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Anal fissure - series

Normal anatomy:
Normal anatomy

The anus is a sphincter at the end of the rectum through which passes stool during defecation. The anal sphincter is a critical mechanism for control of fecal continence.



Indication:
Indication

Anal fissures are tears in the skin overlying the anal sphincter, usually due to increased tone of the anal sphincter muscles, and a failure of these muscle to relax. Anal fissures cause pain during defecation and bleeding from the anus.



Incision:
Incision

Most anal fissures can be treated successfully with conservative measures, which include stool softeners and warm soaks. The goal is to relax the anal sphincter, which allows the fissure to heal. If these methods are ineffective, surgery is necessary. This is called an internal sphincterotomy, a procedure in which the anal sphincter is partially cut, thus allowing it to relax and permitting the fissure to heal.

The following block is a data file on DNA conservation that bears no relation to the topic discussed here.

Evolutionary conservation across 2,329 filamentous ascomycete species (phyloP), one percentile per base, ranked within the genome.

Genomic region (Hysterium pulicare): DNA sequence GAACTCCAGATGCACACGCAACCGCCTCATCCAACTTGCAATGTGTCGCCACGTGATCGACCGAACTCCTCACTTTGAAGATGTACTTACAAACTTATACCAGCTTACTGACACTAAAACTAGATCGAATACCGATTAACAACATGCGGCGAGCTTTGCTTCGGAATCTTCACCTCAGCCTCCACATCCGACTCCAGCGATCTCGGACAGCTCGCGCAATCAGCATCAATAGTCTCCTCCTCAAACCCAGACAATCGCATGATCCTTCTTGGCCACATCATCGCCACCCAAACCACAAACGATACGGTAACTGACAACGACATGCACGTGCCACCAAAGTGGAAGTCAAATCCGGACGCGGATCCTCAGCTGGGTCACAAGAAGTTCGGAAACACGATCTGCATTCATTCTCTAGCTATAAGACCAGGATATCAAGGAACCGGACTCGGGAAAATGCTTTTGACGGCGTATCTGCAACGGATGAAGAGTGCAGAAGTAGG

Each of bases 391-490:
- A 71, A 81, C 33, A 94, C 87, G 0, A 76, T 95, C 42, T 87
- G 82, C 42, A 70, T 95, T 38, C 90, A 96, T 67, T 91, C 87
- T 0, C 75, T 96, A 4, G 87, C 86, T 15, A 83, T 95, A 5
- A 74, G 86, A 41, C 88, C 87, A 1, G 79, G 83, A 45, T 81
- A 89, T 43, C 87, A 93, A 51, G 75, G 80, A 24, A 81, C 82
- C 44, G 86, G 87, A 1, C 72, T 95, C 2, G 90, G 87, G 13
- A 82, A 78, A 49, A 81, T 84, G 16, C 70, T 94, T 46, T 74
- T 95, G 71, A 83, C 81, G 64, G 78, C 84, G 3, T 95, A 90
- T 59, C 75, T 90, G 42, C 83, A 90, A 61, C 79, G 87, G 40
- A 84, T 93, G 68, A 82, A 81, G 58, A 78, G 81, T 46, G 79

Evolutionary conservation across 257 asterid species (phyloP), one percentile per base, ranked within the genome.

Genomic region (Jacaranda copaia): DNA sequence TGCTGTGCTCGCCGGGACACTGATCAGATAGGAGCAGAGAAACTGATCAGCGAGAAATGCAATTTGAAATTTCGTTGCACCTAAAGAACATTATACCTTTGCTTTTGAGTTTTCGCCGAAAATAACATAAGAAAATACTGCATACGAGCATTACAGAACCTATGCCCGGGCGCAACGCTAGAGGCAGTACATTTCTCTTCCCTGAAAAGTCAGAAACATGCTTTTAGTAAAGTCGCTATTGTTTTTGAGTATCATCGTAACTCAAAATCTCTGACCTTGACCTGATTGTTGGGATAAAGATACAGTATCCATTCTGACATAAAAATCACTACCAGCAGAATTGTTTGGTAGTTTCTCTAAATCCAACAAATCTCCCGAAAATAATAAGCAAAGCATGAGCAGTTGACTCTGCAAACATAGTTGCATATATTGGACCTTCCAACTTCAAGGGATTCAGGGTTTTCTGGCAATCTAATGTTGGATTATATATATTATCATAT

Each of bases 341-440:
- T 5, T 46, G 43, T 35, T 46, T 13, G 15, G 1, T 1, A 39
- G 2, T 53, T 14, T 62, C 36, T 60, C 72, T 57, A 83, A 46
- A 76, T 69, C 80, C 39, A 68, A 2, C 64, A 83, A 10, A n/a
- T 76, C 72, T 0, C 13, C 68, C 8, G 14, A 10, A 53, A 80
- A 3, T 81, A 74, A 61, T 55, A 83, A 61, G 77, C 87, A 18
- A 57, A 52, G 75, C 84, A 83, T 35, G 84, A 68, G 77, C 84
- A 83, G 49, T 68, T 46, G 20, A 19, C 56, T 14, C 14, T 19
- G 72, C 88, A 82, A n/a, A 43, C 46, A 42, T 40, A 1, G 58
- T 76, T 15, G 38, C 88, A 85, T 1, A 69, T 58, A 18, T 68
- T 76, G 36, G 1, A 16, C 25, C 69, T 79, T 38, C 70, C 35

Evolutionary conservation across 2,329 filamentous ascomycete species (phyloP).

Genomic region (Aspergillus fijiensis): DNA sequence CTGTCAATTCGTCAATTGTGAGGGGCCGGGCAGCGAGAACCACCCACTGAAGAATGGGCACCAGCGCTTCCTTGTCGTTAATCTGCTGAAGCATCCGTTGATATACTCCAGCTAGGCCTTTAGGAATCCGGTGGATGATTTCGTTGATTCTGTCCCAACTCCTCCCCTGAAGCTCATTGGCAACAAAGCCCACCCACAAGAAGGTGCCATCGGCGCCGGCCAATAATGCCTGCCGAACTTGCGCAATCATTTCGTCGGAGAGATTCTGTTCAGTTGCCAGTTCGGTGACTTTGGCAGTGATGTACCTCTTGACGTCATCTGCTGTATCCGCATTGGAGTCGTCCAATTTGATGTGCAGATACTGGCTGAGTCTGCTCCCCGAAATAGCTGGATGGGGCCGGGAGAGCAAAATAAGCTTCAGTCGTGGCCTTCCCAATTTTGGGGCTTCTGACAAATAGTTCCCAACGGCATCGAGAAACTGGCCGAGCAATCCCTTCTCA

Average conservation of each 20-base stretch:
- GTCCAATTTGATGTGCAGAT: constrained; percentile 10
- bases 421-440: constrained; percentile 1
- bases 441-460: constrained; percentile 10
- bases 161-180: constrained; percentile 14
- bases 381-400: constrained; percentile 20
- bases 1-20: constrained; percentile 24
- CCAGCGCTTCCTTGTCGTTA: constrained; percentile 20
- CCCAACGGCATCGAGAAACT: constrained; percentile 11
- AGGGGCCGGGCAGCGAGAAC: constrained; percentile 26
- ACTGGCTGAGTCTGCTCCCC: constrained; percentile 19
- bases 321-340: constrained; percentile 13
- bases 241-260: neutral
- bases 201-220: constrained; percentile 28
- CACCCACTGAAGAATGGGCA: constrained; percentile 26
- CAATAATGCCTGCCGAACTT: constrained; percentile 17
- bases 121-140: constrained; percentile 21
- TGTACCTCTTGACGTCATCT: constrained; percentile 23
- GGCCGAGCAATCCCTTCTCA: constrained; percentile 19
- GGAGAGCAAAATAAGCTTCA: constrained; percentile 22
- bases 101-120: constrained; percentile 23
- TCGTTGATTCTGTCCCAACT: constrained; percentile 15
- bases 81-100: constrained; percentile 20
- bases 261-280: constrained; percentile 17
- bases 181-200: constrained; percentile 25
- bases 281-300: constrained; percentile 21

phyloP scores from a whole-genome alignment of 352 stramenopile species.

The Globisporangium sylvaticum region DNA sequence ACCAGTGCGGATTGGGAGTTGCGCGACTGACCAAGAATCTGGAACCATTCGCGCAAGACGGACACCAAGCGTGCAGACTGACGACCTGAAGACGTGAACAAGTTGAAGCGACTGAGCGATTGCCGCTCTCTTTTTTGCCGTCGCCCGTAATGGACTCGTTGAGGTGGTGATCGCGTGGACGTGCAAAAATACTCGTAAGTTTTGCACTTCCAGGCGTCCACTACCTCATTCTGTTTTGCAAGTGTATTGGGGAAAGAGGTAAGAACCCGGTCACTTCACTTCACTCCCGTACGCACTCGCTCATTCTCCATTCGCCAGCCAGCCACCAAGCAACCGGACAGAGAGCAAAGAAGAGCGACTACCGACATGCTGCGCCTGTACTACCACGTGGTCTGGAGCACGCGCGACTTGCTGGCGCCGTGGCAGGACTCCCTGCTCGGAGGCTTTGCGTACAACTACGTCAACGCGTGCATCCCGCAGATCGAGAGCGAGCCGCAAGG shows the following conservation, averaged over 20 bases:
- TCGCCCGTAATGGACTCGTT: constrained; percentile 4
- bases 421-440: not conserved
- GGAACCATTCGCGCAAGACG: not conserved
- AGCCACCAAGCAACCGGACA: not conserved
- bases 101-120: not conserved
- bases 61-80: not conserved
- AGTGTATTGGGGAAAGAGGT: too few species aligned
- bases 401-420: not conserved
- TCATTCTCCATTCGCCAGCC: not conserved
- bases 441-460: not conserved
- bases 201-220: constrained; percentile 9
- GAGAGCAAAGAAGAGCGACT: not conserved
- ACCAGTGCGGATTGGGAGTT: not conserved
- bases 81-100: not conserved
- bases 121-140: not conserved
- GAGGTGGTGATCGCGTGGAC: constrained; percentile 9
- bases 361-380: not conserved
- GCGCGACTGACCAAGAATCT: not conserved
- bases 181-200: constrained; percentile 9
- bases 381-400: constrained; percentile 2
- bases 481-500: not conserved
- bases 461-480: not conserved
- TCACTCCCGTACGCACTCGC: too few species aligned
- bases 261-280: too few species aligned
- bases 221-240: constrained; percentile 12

Procedure:
Procedure

Sphincterotomy, when properly performed, is very effective in healing anal fissures.




Review Date: 7/9/2012
Reviewed By: Todd Eisner, MD, Private practice specializing in Gastroenterology, Boca Raton, FL. Clinical Instructor, Florida Atlantic University School of Medicine. Review provided by VeriMed Healthcare Network. Also reviewed by David Zieve, MD, MHA, Medical Director, A.D.A.M. Health Solutions, Ebix, Inc.

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